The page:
TD Tools: Getting Teams to Attend Your Tournament

by | November 25, 2011, 11:52pm 0

This article is part of Leaguevine’s “TD Tuesdays” series and are being re-posted on Skyd following release on Leaguevine.

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Most teams take level of competition into account when deciding which tournaments to attend.  Elite teams choose their schedule almost purely based on what other elite teams will be attending, and even less competitive teams are likely to check out a list of teams who have attended your tournament in the past or see who else has committed to attending this year.  Teams usually choose events where they will get at-level games and/or have the opportunity to play teams a tier up.  Recruiting teams for a tournament can be extremely challenging, but is crucial to developing a top-notch event.  It is also one of the best opportunities to learn about players’ and teams’ stories, and to help create opportunities for their continued development.

How do you convince teams to attend your tournament?

  • Build relationships with players and teams. My friends have been crucial to the success of the events that I have run.  In the beginning, they took a chance on my events, and now players who were once their rookies support my work.  That relationship gets built over the course of a season, and over many years.  Take the time to learn players’ names, to chat with the winning team after the weekend, and to follow teams’ seasons.  Investing in the people who attend your events is both wise and extremely rewarding.
  • Contact teams individually – court the teams you want to attend.
  • Do your homework – every year, there is going to be a team or two that has a breakout year.  Make it your mission to find those teams before they blow up, and create opportunities for them.
  • Work hard to build an event that teams will want to attend. Get the right teams on board, draw sponsors in, generate excitement about the weekend, and when teams show up, run a quality tournament where they don’t have to worry about any of the logistics or details.
  • Get information to teams early, keep people informed, and answer questions and address concerns in a timely manner.

How do you attract top teams to an unproven tournament?

  • Before the season starts, the top teams talk to each other and plan their seasons around each other. Present these teams with opportunities early.
  • It takes time – a great tournament doesn’t get built in one year; it requires years of investment and dedication.
  • Don’t leave the local and regional teams out.  It is easy to become consumed with getting the best teams in the country to attend a tournament, but your relationship with the teams around you can be incredibly important to the long-term health of an event.  Develop a D-II with play-in potential or run a qualifier tournament. Don’t simply turn your back on the local teams.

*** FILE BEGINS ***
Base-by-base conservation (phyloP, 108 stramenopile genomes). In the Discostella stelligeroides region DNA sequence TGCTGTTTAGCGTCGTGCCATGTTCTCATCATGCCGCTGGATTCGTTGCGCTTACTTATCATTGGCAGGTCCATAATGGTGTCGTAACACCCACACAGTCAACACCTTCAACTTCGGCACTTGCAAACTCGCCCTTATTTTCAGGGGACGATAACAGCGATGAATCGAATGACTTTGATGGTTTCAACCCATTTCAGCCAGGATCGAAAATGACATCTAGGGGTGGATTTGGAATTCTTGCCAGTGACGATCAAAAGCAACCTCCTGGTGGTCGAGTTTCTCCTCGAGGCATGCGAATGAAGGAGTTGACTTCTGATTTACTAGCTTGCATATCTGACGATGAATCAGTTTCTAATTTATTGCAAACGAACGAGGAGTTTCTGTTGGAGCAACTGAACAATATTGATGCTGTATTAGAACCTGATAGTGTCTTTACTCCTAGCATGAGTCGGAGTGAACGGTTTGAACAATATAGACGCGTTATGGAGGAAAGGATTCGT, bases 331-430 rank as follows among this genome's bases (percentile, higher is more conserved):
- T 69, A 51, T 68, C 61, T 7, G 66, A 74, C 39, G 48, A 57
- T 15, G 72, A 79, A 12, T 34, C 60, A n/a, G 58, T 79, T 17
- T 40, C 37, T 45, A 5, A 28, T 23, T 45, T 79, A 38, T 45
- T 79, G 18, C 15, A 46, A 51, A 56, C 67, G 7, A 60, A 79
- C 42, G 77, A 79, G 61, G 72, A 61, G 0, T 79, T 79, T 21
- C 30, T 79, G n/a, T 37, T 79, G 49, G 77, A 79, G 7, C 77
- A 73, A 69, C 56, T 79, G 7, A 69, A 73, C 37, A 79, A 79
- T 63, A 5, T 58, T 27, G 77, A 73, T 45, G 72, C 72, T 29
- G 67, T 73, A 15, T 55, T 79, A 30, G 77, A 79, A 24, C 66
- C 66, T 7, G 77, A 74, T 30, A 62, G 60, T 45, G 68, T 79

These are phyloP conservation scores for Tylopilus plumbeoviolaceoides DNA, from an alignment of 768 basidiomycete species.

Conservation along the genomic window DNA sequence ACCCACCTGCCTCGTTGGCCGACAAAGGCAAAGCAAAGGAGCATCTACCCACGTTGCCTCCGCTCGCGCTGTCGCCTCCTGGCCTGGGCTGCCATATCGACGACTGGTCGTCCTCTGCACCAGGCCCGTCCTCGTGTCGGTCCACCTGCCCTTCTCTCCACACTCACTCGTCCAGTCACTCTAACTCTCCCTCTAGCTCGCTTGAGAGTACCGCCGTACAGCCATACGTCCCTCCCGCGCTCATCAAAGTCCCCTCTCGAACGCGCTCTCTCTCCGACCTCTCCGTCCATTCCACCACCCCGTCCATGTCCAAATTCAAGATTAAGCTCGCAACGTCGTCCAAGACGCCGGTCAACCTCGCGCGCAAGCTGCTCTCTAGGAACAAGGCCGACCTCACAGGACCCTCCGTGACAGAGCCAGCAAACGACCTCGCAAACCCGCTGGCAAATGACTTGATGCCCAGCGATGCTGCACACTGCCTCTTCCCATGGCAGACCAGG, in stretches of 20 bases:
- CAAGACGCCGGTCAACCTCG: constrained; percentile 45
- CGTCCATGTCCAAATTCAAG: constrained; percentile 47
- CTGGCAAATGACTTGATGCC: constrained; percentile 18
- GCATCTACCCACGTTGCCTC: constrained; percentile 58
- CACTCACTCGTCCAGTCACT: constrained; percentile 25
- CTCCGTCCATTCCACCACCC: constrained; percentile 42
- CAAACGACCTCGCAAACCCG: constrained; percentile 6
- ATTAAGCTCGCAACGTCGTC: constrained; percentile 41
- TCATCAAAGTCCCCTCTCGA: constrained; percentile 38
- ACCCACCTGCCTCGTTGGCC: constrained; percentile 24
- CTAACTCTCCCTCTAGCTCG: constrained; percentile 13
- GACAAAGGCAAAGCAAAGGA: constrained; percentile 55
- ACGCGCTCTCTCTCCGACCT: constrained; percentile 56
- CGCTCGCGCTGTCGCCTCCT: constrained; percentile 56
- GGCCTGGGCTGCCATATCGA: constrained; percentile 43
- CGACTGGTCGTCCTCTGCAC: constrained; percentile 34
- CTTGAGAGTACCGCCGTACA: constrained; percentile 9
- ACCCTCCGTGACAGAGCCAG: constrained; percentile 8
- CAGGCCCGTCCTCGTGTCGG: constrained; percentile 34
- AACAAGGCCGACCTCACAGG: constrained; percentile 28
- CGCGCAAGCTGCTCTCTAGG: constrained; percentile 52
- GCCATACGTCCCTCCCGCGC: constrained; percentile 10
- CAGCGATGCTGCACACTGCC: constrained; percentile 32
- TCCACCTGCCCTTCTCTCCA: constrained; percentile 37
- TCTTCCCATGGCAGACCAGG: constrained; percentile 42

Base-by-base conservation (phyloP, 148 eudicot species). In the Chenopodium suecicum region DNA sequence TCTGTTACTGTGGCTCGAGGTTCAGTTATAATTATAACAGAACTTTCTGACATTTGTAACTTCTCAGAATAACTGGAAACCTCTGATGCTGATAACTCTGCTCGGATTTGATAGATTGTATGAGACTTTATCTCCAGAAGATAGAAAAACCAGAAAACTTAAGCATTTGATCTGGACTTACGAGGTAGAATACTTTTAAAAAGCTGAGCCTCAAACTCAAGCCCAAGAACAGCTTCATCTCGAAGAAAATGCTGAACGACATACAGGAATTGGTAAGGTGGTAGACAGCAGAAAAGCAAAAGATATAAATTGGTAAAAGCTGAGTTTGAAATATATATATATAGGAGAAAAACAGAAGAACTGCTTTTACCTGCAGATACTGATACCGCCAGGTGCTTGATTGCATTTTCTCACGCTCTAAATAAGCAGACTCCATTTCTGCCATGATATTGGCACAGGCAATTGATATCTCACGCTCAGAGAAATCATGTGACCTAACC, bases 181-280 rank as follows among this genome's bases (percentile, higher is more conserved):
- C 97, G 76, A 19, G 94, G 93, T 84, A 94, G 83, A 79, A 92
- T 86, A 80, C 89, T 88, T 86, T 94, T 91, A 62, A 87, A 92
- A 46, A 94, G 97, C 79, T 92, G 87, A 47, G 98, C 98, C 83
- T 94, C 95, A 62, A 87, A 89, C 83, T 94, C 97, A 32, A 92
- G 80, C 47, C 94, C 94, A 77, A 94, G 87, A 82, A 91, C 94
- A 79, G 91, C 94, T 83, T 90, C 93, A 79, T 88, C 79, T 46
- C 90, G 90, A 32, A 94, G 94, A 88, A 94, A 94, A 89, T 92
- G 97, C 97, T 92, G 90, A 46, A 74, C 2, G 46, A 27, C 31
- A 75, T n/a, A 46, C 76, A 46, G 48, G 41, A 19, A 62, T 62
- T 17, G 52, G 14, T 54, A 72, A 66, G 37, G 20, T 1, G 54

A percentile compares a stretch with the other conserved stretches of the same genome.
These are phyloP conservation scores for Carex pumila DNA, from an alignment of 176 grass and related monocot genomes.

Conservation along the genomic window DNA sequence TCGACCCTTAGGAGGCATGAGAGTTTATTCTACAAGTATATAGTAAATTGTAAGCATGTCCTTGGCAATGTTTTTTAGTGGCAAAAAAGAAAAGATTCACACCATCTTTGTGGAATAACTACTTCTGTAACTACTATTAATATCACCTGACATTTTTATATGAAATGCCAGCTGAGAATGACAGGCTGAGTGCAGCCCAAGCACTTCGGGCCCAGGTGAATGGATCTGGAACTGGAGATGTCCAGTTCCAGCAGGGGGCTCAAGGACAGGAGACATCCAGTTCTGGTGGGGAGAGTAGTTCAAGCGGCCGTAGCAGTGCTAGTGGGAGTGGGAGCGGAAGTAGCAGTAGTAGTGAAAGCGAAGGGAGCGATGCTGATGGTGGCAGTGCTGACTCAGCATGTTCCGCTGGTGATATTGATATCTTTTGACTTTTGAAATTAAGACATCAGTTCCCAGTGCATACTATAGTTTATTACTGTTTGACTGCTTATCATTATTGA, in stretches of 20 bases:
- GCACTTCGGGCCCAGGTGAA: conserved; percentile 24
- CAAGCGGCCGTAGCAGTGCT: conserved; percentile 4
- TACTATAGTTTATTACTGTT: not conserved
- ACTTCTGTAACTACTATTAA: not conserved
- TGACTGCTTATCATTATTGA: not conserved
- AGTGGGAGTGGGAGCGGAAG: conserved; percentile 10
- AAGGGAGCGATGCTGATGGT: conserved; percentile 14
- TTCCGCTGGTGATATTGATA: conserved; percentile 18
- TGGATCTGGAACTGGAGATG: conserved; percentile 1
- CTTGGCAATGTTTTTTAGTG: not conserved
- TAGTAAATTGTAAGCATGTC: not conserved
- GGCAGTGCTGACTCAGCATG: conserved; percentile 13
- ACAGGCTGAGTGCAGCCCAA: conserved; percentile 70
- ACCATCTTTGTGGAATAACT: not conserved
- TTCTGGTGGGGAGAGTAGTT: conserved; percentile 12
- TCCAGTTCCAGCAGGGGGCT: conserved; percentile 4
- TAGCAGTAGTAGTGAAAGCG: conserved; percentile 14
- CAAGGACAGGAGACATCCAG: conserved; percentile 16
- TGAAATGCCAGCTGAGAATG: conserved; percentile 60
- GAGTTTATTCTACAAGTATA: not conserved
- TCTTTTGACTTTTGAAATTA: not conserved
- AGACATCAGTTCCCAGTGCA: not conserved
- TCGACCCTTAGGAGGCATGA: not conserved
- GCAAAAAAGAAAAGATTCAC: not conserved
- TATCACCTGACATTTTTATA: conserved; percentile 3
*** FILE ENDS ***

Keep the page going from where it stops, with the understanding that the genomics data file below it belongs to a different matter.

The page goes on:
• Develop the “story” behind your tournament. Every tournament has something that makes it special. The tournament’s “story” involves your vision for the tournament, your co-organizers, the players and teams who attend your tournament, and your event’s place among a season packed with other tournaments.  Develop a vision for your tournament, and build a team of organizers who believe in this vision and who can execute it.

How do you keep the top teams coming back?

  • Build relationships (this can’t be stated enough times) – a tournament isn’t just about a weekend of ultimate. It’s a stepping stone in teams’ and programs’ development.  Take the time and energy to care about the players and teams who attend your event, and the impact your event will have on their season and on their ultimate experiences. For me, that perspective has been a game-changer in the way I think about planning tournaments.
  • Ensure that the level of competition meets people’s expectations (whether this be at the national, regional, or conference level).
  • Run an excellent event – your job as the Tournament Director is to serve the players and teams in attendance.  Go above and beyond – every moment of the weekend should be about making sure things go smoothly and troubleshooting problems before they happen.
  • Pay attention to the details – keep the line for the trainer manageable, fill water constantly, report scores every single round, blow the cap horn on time, etc.
  • Communicate well with teams before, during, and after the event.
  • Create an “experience” at your event – the Saturday night BBQ / dance-off at Women’s College Centex is my favorite example of this.

How soon do you need to advertise?

  • 6-8 months in advance for an elite level tournament.
  • 4-6 months in advance for a local or regional tournament.

What are the best channels for finding teams?

  • Email teams directly – blast everyone, and write individual emails to teams.
  • Post on RSD / USAU message board.
  • Put up a tournament website and keep it updated with information.
  • Contact the teams who have attended your events in the past.

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